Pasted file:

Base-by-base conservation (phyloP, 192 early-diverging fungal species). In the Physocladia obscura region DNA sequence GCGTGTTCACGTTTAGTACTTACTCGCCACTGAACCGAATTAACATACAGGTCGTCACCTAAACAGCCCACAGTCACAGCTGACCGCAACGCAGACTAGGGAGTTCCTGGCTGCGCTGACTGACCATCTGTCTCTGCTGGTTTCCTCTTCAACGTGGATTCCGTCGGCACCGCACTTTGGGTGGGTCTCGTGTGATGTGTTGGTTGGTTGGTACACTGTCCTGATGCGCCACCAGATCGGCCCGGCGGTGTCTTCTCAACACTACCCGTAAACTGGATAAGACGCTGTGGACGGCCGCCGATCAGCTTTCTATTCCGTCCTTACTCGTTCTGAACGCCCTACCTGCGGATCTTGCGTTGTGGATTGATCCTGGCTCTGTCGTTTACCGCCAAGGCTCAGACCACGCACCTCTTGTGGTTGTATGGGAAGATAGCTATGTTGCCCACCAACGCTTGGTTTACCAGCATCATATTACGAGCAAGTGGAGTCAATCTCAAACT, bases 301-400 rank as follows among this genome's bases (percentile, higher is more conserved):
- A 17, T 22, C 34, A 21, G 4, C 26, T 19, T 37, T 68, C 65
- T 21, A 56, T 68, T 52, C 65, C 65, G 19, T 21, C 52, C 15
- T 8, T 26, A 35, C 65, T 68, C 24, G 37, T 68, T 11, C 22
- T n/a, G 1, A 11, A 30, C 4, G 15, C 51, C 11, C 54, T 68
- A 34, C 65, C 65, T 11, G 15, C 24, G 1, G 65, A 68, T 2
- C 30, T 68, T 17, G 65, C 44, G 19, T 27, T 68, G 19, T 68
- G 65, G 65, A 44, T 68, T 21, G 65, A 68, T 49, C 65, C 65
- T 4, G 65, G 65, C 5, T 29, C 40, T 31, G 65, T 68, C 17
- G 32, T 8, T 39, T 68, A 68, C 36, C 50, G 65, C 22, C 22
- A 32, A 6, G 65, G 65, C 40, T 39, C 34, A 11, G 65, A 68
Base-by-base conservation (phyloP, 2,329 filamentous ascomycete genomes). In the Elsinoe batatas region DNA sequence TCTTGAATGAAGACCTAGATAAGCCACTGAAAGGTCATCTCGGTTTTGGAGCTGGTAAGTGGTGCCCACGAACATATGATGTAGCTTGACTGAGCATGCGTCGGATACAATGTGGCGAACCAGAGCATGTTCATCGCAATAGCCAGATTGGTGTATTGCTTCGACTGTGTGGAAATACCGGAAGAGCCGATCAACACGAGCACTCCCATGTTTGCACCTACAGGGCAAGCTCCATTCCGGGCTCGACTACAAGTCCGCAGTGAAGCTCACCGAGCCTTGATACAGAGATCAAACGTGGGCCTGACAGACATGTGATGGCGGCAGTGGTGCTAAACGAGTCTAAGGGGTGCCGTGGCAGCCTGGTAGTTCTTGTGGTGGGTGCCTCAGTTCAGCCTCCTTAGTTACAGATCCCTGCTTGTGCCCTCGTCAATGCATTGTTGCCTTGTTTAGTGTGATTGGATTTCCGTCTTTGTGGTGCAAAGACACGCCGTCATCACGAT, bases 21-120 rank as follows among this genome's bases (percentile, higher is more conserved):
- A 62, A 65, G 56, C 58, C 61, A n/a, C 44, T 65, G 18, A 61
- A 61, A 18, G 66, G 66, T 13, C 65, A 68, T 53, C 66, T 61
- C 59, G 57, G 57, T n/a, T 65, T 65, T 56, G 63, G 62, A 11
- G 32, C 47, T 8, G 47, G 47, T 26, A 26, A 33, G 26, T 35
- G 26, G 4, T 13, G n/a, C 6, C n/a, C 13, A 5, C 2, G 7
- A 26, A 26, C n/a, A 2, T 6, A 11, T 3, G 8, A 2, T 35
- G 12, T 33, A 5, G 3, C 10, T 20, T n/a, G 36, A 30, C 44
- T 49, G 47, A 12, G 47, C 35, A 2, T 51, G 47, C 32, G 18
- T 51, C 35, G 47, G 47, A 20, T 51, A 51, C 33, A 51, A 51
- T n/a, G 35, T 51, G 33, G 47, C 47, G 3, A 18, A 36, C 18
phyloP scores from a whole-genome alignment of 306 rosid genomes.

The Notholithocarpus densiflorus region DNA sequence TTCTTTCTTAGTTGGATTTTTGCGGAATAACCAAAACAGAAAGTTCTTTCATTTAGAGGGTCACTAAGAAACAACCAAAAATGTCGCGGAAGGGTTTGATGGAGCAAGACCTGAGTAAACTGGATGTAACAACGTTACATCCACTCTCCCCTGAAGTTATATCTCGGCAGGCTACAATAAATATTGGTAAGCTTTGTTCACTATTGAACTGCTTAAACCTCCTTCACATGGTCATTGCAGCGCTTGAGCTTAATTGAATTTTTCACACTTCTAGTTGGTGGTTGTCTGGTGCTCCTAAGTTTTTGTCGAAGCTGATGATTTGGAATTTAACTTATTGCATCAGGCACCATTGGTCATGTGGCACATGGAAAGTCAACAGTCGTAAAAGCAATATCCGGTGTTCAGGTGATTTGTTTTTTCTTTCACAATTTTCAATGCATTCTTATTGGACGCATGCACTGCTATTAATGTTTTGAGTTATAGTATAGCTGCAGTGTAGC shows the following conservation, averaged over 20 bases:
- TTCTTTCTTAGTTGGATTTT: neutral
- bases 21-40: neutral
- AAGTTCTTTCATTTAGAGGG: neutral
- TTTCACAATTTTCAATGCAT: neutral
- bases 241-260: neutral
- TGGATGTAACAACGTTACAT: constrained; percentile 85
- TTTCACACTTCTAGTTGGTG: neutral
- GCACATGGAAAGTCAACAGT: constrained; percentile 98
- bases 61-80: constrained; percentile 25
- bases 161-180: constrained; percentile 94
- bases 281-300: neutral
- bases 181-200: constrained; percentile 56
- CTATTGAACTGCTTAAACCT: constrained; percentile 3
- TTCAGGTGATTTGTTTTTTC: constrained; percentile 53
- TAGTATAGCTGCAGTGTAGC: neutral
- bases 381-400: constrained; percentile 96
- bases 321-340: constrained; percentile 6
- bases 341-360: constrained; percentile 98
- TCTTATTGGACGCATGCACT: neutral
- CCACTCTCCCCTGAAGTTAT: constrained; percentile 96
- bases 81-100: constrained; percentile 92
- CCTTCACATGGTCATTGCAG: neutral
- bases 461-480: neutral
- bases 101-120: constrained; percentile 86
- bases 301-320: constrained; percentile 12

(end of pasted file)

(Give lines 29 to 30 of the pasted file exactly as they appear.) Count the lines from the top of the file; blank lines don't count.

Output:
- bases 241-260: neutral
- TGGATGTAACAACGTTACAT: constrained; percentile 85